"Sixty-six years after the creation of the State of Israel, jews in the Disapora still struggle to define its significance for our lives. Does the success of Zionism logically mean the ultimate demise of all communities of Jews outside of Israel? On the other hand, can Diaspora Judiasm simply continue as if the State of Israel did not exist? The Downfall of Abba Hillel Silver and the Foundation of Israel, a new book by Ofer Shiff of Ben-Gurion University of the Negev, traces the early history of these debates through the depiction of Rabbi Abba Hillel Silver (1893-1963), one of the first and most prominent Reform rabbis to work toward the establishment of the State of Israel."—The Canadian Jewish News
"Shiff’s book on Silver is well worth reading if one is interested in that early Zionist moment when Israel was aborning, and the implicit contrast the author paints between Silver’s idealism and how things have turned out in real life gives readers much to think about."—St. Louis Jewish Light
In early February 1949, American Jewry’s most popular and powerful leader, Abba Hillel Silver (1893–1963), had summarily resigned from all his official positions within the Zionist movement and had left New York for Cleveland, returning to his post as a Reform rabbi. During the second half of the 1940s, Silver was the most outspoken proponent of the founding of a sovereign Jewish state. He was the most instrumental American Jewish leader in the political struggle that led to the foundation of the State of Israel. Paradoxically, this historic victory also heralded Silver’s personal defeat.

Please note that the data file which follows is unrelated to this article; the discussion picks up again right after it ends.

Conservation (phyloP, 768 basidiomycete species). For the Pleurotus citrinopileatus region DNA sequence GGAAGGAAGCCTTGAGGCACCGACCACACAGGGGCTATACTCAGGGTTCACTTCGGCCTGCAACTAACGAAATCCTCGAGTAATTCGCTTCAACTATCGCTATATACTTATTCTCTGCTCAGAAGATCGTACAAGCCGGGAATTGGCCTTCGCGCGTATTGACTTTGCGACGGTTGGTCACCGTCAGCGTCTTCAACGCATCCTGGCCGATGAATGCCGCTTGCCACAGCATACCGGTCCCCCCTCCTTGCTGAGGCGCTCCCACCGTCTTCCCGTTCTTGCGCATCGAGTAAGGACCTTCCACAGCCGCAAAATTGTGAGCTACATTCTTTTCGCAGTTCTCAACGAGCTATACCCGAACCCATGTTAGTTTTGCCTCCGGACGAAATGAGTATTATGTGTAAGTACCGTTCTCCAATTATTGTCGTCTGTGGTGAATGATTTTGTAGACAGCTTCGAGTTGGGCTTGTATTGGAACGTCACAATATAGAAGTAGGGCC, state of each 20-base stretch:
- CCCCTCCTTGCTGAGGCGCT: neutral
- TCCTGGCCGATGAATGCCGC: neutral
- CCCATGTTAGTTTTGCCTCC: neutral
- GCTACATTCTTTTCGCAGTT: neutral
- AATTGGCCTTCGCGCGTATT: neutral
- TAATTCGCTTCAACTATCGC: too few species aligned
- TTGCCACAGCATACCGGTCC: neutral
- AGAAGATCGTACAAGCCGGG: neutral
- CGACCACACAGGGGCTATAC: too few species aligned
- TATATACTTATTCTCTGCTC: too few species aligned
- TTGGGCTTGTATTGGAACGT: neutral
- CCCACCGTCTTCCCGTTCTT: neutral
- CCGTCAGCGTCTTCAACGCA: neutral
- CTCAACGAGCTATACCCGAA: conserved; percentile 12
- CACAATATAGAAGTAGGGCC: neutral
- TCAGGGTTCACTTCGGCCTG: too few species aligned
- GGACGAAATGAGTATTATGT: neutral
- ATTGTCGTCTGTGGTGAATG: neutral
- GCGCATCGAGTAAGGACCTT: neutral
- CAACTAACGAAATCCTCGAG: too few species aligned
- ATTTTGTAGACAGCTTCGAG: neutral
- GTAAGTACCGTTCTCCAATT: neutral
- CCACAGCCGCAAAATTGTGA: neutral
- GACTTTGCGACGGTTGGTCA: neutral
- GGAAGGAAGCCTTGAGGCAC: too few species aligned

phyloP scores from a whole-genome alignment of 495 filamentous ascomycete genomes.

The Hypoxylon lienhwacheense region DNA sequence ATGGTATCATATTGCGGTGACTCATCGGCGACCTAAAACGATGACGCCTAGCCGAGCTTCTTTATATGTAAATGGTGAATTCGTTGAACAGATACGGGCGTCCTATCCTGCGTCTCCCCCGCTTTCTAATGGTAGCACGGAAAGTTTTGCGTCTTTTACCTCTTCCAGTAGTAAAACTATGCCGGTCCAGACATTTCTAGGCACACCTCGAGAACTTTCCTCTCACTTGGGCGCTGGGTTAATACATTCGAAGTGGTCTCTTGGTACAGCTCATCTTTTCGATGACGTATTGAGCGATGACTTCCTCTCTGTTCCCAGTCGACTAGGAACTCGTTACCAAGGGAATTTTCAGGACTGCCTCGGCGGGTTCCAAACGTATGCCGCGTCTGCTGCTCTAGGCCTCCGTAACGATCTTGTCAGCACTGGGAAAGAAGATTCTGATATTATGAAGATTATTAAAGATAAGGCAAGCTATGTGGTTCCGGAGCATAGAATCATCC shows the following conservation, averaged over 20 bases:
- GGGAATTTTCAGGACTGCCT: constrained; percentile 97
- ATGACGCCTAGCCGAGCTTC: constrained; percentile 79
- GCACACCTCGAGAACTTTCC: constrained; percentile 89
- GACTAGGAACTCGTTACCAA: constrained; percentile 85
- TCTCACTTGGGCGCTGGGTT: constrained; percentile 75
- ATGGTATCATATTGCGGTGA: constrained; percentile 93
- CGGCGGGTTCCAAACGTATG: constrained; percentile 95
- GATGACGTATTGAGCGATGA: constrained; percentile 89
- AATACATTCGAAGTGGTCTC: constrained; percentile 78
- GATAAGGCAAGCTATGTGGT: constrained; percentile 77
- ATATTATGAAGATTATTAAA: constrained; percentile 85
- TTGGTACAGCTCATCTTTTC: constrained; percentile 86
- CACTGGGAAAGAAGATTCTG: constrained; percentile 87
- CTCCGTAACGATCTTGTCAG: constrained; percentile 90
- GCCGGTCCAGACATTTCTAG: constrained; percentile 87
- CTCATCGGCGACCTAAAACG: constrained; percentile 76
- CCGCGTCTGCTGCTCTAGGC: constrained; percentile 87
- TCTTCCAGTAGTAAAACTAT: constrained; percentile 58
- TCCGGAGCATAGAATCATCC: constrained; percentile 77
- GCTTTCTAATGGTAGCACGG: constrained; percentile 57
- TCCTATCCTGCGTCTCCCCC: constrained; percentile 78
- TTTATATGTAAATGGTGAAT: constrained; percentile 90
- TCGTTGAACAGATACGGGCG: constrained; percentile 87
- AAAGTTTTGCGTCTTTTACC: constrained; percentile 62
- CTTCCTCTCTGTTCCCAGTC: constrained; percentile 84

Soon after Israel’s declaration of independence, Silver and many of his American Zionist colleagues were relegated to the sidelines of the Zionist movement. Almost overnight, the influential leader—one who had been admired and feared by supporters and opponents—was stripped of his power within both the Zionist and the American Jewish arenas.
Shiff’s book discerns the various aspects of the striking turnabout in Silver’s political fate, describing the personal tragic story of a leader who was defeated by his own victory and the much broader intra-Zionist battle that erupted in full force immediately after the founding of Israel. Drawing extensively on Silver’s own archival material, Shiff presents an enlightening portrait of a critical episode in Jewish history. This book is highly relevant for anyone who attempts to understand the complex homeland–diaspora relations between Israel and American Jewry.
Ofer Shiff is professor of Jewish history at Ben-Gurion University, where he served as director of the Ben-Gurion Research Institute for the Studies of Israel and Zionism from 2001 to 2004. He is the author of Survival through Integration: American Reform Jewish Universalism and the Holocaust and is the editor of the Hebrew periodical Iyunim Bitkumat Israel (Studies in Israeli and Modern Jewish Society), Thematic Series.
Series: Modern Jewish History
6 x 9, 304 pages